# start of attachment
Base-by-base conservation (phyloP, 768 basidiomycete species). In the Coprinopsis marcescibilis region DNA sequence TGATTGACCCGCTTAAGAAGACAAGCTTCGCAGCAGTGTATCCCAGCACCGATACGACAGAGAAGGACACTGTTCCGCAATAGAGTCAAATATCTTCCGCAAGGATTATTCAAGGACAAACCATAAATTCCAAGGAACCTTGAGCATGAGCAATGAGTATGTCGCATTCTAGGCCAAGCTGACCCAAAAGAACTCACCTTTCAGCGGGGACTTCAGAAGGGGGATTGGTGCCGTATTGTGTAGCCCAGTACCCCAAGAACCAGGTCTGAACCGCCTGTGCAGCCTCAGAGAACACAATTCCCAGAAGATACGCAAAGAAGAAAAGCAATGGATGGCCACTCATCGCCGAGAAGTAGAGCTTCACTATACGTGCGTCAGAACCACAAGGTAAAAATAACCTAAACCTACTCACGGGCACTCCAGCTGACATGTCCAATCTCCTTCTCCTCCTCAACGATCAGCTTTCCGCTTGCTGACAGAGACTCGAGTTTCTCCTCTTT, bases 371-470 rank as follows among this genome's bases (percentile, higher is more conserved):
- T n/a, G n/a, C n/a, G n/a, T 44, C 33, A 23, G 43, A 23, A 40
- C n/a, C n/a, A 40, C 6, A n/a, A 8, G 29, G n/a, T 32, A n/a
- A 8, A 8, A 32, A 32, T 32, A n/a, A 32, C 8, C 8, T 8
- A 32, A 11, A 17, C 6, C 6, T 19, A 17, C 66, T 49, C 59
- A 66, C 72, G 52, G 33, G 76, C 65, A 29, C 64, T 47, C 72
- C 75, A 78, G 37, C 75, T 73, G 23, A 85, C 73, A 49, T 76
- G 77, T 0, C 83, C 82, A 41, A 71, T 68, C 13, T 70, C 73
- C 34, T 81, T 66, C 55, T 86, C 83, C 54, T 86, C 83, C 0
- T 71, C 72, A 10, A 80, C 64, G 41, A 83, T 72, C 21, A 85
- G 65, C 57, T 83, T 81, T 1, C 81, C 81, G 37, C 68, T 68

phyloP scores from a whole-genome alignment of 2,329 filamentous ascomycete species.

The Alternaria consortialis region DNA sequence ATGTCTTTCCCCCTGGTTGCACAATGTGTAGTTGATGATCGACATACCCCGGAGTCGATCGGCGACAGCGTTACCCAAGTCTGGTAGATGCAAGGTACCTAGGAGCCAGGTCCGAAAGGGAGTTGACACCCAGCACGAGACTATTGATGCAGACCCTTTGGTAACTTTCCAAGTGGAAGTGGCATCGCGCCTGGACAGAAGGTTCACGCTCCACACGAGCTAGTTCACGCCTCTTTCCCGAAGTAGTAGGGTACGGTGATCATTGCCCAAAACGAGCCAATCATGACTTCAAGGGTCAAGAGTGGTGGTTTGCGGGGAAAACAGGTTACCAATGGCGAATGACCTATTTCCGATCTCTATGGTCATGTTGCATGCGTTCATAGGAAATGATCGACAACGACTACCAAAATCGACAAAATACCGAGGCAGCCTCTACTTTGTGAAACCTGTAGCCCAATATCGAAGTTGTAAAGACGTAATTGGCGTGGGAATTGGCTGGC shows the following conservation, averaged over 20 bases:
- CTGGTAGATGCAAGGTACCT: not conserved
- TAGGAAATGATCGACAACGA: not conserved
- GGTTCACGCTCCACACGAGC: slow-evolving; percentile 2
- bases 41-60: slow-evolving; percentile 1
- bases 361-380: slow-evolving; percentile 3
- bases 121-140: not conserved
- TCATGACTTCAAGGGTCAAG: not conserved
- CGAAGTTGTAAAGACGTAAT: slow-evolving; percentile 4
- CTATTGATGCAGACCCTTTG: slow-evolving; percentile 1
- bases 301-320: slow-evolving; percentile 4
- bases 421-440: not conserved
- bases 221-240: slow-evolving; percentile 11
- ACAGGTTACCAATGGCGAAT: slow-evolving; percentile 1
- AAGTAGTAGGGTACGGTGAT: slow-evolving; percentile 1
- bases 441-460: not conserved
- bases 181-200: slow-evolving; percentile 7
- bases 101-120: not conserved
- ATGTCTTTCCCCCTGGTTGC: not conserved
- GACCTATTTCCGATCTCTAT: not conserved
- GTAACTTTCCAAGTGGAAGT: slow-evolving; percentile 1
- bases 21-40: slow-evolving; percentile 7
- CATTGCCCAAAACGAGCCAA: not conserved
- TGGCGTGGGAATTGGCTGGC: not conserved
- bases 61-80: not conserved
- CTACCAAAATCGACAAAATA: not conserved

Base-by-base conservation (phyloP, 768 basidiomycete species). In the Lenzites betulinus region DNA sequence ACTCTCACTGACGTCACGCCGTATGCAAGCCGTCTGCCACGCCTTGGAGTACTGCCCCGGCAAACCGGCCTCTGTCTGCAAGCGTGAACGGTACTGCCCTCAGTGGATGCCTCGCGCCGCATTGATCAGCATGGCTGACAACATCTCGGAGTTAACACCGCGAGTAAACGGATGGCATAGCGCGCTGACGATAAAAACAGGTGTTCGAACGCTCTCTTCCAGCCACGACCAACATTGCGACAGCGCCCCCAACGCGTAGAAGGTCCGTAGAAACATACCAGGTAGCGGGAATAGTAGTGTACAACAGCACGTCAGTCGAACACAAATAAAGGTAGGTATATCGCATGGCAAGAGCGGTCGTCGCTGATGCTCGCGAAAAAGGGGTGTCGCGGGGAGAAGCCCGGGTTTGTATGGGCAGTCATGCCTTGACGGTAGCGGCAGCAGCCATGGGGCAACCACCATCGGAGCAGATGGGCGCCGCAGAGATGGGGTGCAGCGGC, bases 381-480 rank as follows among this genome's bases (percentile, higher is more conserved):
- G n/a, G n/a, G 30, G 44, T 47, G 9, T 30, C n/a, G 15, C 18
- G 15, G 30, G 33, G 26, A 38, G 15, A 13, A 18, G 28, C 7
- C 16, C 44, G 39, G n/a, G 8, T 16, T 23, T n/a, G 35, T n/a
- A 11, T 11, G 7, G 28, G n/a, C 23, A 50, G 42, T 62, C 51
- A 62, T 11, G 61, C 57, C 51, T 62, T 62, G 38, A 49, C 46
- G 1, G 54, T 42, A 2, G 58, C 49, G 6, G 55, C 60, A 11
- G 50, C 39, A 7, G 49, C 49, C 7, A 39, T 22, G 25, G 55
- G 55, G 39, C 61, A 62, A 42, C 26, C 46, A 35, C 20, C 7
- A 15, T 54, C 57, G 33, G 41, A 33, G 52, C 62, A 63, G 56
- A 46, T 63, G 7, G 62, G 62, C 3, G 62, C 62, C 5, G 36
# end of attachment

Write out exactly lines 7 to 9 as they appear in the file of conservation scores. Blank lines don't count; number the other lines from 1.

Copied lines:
- C 75, A 78, G 37, C 75, T 73, G 23, A 85, C 73, A 49, T 76
- G 77, T 0, C 83, C 82, A 41, A 71, T 68, C 13, T 70, C 73
- C 34, T 81, T 66, C 55, T 86, C 83, C 54, T 86, C 83, C 0